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News Release 05-100

Robot Assistant Reports to Surgery

Machine lets nurses focus on patient care

Penelope in surgery
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Penelope SIS delivers a surgical tool to doctors removing a benign tumor from a patient's forearm.

June 21, 2005

This material is available primarily for archival purposes. Telephone numbers or other contact information may be out of date; please see current contact information at media contacts.

For the first time, a robot acting independently and without a human operator has aided doctors performing surgery. On June 16, the Penelope Surgical Instrument Server (SIS) successfully delivered and retrieved instruments for a NewYork-Presbyterian/The Allen Pavilion surgical team as they removed a benign tumor from a patient's forearm.

Michael Treat, one of the hospital's surgeons and a professor of clinical surgery at Columbia University Medical Center, developed Penelope to perform some of the more mechanical and repetitive surgical tasks, thereby enabling nurses to concentrate on patient care.

The official press announcement released by the university, the hospital, and Robotic Surgical Tech, Inc.--the Columbia University Medical Center spin-off founded by Treat to develop Penelope SIS and related technologies -- can be found at:

An NSF Discovery on Penelope also is available:

Robots in the OR -- Stat!


Penelope was developed in part with funding from the National Science Foundation Small Business Innovation Research program through the following grants:

SBIR Phase I: Robotic Scrub Technician

SBIR Phase II: Robotic Scrub Technician

Penelope's development was also supported by grants from NewYork-Presbyterian Hospital, the Center for Advanced Information Management at Columbia University, New York State Office of Science, Technology & Academic Research, U.S. Army Medical Research & Material Command's Telemedicine & Advanced Technology Research Center, and the Defense Advanced Research Projects Agency.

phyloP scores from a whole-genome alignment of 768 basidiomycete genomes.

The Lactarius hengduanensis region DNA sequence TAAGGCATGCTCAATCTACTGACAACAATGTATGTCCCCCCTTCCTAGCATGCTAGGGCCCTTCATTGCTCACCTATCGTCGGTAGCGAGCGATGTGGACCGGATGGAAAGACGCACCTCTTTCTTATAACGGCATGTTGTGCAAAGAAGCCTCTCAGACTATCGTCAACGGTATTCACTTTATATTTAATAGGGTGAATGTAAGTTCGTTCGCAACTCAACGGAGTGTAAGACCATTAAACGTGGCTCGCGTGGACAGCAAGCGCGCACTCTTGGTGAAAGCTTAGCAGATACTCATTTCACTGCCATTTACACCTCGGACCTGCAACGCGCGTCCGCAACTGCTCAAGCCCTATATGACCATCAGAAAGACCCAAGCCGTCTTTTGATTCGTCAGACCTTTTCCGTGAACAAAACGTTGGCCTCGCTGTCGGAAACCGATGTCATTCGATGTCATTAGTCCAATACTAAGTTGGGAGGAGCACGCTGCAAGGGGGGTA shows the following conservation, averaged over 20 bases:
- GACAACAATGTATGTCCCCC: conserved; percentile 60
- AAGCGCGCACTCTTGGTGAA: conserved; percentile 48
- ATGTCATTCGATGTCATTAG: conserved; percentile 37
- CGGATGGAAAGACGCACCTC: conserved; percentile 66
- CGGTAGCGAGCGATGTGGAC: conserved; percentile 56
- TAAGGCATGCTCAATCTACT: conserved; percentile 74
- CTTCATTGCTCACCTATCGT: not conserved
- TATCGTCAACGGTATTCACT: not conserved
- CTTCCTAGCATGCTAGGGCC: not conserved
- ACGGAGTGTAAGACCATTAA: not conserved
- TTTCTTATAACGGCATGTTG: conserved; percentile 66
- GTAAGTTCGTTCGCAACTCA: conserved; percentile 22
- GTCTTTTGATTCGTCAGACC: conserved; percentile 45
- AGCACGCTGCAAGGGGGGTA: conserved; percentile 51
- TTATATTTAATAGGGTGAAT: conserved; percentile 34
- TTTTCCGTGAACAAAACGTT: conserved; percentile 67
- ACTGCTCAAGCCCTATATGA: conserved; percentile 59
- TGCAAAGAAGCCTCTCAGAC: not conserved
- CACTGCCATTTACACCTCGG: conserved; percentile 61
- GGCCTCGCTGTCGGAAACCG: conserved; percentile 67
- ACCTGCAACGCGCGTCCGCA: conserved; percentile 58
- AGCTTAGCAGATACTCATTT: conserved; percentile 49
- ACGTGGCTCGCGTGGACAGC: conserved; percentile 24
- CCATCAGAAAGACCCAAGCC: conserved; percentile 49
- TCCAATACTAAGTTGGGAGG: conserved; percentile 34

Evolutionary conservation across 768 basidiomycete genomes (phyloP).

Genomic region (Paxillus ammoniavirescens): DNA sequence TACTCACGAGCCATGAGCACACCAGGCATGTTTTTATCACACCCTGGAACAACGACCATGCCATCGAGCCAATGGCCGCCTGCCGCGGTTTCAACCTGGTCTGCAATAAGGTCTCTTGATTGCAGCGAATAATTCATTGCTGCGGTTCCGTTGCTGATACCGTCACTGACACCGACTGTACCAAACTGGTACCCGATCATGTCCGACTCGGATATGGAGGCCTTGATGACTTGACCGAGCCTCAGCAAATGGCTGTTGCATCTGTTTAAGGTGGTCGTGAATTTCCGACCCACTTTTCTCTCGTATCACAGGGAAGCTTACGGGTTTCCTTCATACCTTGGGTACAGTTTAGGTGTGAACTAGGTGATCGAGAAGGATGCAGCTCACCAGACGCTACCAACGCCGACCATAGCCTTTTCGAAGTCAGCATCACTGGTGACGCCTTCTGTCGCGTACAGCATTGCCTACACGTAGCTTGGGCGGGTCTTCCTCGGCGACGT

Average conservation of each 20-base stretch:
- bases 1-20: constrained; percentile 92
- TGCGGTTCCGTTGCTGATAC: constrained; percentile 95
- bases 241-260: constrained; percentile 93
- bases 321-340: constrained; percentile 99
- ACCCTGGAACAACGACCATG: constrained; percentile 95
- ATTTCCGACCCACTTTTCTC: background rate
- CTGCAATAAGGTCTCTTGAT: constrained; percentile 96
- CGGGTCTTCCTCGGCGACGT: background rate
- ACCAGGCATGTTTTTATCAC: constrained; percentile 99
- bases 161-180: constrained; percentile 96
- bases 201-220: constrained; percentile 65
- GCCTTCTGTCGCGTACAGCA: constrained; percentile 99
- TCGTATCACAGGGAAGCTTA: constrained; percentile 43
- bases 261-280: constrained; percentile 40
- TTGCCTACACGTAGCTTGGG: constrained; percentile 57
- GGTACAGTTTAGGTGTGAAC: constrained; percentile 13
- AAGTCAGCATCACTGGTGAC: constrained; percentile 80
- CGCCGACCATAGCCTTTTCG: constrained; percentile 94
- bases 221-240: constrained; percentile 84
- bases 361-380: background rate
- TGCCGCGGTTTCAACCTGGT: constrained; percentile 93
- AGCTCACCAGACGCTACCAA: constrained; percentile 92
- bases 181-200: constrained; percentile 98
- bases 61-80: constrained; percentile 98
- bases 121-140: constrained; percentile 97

Media Contacts
Joshua A. Chamot, NSF, (703) 292-7730, email:
Craig LeMoult, Columbia University, (212) 305-0820, email:
Bryan Dotson, NewYork-Presbyterian/The Allen Pavilion, (212) 305-5587, email:
Patrice E. Downey, Robotic Surgical Tech, Inc., (718) 432-0100, email:

Program Contacts
Om P. Sahai, NSF, (703) 292-7795, email:

Principal Investigators
Michael R. Treat, NewYork-Presbyterian/The Allen Pavilion and Columbia University Medical Center, (718) 432-0100, email:

The U.S. National Science Foundation propels the nation forward by advancing fundamental research in all fields of science and engineering. NSF supports research and people by providing facilities, instruments and funding to support their ingenuity and sustain the U.S. as a global leader in research and innovation. With a fiscal year 2023 budget of $9.5 billion, NSF funds reach all 50 states through grants to nearly 2,000 colleges, universities and institutions. Each year, NSF receives more than 40,000 competitive proposals and makes about 11,000 new awards. Those awards include support for cooperative research with industry, Arctic and Antarctic research and operations, and U.S. participation in international scientific efforts.

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